Following a brief historic discourse, problems with the current use and concepts the of somatoform disorders are described. The rationale for substituting the term “somatoform” with “somatic symptom” in DSM5 is explained and the new classification criteria for the group of “somatic symptom related disorders” are described, which include severity ratings.

A special aspect is that “Illness anxiety disorder” is introduced as a new diagnostic entity in DSM-5.

“Störung mit somatischen Symptomen”: ein neuer Ansatz in DSM-5

Zusammenfassung

Nach einem kurzen historischen Diskurs werden die Problembereiche und die Konzepte der somatoformen Störungen erläutert. Das Rational für einen Ersatz der “somatoformen” Störung durch eine “Störung mit somatischen Symptomen” in DSM5 wird erläutert. Die Klassifikationskriterien der Gruppe der “Störungen mit somatischen Symptomen” wird dargestellt.

Ein besonderer Aspekt ist die Einführung einer “Erkrankungsangst-Störung” in DSM-5.

Full paper can be downloaded here: http://bit.ly/W7filu

Doug Bremner, MD, comments on ‘Somatic Symptom Disorder’ here:

DSM-5 Somatic Symptoms Disorder is Going to Make Us All Mental

Doug Bremner | February 12, 2013

 

A number of new documents and short videos on ‘Somatic Symptom Disorder’ have been published on the APA’s new webpages, plus an article in Psychiatric News, published on March 1.

These are followed by recent, mainstream media coverage of concerns for all illness groups for the implications of misdiagnosis with ‘Somatic Symptom Disorder’ or for an additional diagnosis of ‘Somatic Symptom Disorder.’

http://www.psychiatry.org/practice/dsm/dsm5/dsm-5

Fact Sheet: Click link for PDF document   Somatic Symptom Disorder

Videos:

Joel E Dimsdale, Chair, DSM-5 Somatic Symptom Disorders Work Group

What is Somatic Symptom Disorder?

http://www.psychiatry.org/practice/dsm/dsm5/dsm-5-video-series-somatic-symptom-disorder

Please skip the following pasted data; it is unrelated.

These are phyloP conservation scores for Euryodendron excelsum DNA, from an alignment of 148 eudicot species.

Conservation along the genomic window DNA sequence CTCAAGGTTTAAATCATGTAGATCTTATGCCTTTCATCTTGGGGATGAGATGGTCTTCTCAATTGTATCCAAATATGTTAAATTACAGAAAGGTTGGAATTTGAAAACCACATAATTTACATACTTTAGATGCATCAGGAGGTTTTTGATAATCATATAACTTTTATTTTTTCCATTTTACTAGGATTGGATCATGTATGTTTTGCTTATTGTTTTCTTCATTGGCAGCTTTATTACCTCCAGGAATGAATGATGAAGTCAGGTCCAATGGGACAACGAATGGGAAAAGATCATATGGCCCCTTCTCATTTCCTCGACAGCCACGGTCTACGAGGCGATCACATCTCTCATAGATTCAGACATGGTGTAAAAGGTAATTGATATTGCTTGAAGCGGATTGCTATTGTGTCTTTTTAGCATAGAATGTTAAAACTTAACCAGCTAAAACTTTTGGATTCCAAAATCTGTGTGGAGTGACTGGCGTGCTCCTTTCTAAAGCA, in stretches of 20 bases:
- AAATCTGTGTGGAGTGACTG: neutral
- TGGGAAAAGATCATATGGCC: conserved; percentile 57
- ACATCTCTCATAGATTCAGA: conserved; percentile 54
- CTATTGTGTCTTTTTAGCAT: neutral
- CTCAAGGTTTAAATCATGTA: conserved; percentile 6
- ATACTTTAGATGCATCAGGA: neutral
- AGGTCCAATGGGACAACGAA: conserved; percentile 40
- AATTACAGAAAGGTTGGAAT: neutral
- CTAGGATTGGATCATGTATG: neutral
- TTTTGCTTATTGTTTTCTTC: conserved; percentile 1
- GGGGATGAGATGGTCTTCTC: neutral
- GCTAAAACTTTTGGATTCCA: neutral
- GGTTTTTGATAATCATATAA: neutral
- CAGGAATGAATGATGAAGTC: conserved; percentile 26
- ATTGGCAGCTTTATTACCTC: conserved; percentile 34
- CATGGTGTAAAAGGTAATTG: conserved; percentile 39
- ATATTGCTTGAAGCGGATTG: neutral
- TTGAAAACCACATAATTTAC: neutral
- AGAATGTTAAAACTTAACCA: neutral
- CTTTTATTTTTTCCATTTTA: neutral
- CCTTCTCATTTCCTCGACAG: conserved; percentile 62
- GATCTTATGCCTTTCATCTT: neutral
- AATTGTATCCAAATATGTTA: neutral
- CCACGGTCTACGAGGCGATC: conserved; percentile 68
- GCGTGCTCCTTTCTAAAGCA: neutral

What was the rationale behind changes to Somatic Symptom Disorder?

http://www.psychiatry.org/practice/dsm/dsm5/dsm-5-video-series-changes-to-somatic-symptoms

Will Somatic Symptom Disorder result in the missing of other medical problems?

http://www.psychiatry.org/practice/dsm/dsm5/dsm-5-video-series-somatic-symptom-disorder-and-other-medical-problems

Article: Psychiatric News (organ of the APA):

http://psychnews.psychiatryonline.org/newsArticle.aspx?articleid=1659603

Psychiatric News | March 01, 2013
Volume 48 Number 5 page 7-7
10.1176/appi.pn.2013.3a26
American Psychiatric Association
Professional News

Somatic Chapter Drops Centrality Of Unexplained Medical Symptoms

Mark Moran

“…But Joel Dimsdale, M.D., chair of the Somatic Symptom and Related Disorders Work Group, emphasized that the most important change overall in this set of disorders is removal of the centrality of medically unexplained symptoms. “That was a defining characteristic of these disorders in DSM-IV, but we believe it was unhelpful and promoted a mind-body dualism that is hard to justify,” he told Psychiatric News.

So, for instance, the diagnosis of somatization disorder in DSM-IV was based on a long and complex symptom count of medically unexplained symptoms. DSM-5 criteria eliminate that requirement and recognize that individuals who meet criteria for somatic symptom disorder—the new designation, marked by disproportionate thoughts, feelings, and behaviors related to somatic symptoms—may or may not have a medically diagnosed condition.

Hypochondriasis has been eliminated; most individuals who would previously have been diagnosed with hypochondriasis have significant somatic symptoms in addition to their high health anxiety and should receive a DSM-5 diagnosis of somatic symptom disorder. Those with high health anxiety without somatic symptoms should receive a diagnosis of illness anxiety disorder…

Read full article here